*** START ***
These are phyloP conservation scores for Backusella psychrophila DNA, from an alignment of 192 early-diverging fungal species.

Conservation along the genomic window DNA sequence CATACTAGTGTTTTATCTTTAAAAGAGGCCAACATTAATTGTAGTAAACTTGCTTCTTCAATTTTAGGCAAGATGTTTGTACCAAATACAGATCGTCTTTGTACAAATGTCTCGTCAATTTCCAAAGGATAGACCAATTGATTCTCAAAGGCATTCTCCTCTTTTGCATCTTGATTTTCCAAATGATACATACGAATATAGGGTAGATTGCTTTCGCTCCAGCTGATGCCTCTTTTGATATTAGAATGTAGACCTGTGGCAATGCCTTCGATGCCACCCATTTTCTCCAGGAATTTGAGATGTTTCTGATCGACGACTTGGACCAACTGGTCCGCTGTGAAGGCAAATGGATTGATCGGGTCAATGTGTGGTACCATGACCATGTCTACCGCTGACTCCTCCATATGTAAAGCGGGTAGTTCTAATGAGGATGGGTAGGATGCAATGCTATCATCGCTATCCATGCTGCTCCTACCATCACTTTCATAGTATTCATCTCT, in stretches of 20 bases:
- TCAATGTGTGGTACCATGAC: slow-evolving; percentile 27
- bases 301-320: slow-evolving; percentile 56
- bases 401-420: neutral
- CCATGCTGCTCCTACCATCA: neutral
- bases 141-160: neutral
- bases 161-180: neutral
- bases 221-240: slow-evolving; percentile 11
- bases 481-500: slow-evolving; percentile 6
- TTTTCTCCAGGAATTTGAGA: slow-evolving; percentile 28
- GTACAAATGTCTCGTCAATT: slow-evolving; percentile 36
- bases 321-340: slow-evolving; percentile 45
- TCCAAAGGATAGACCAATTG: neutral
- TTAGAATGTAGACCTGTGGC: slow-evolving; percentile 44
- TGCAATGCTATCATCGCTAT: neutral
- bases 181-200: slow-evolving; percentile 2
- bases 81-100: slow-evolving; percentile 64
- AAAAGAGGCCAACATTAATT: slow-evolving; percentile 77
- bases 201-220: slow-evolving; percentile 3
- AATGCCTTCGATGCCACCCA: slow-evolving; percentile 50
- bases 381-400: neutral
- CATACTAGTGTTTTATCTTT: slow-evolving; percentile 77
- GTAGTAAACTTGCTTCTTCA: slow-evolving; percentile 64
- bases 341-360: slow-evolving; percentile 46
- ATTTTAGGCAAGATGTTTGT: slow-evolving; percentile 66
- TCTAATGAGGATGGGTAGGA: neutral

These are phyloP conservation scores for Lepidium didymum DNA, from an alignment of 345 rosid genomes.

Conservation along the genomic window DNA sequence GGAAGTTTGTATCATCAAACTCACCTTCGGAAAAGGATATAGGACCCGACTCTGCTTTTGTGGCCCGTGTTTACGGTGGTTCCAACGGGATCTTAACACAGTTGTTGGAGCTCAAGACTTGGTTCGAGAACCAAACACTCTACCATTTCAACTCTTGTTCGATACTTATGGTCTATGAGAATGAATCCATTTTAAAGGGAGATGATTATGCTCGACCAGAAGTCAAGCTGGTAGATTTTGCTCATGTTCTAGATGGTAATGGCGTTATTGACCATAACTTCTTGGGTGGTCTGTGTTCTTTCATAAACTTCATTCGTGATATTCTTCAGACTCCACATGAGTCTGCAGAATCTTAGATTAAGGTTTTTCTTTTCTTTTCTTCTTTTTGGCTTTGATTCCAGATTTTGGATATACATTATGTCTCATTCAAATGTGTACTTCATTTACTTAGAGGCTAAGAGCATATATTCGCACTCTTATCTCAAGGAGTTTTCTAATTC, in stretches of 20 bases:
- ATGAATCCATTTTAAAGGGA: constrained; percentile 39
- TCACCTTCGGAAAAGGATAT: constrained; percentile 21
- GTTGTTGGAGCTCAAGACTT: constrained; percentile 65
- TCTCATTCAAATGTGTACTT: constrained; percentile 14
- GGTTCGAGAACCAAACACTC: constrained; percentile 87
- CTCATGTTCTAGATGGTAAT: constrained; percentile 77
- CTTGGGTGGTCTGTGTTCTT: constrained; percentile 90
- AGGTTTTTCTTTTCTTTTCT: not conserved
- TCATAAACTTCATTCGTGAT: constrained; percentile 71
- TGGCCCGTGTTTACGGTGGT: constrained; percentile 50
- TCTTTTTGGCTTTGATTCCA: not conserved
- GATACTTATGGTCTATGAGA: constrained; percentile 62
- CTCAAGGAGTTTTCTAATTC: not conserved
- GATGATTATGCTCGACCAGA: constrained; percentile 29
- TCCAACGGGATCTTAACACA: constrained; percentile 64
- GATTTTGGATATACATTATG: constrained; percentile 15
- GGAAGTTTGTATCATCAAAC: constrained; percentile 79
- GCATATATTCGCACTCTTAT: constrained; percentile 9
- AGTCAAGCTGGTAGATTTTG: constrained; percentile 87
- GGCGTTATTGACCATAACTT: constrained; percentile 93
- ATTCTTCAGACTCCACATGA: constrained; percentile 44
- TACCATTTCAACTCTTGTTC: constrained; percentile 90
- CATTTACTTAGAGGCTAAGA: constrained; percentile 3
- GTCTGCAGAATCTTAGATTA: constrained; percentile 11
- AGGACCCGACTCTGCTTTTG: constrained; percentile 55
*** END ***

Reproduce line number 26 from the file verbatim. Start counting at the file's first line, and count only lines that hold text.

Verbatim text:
- ATTTTAGGCAAGATGTTTGT: slow-evolving; percentile 66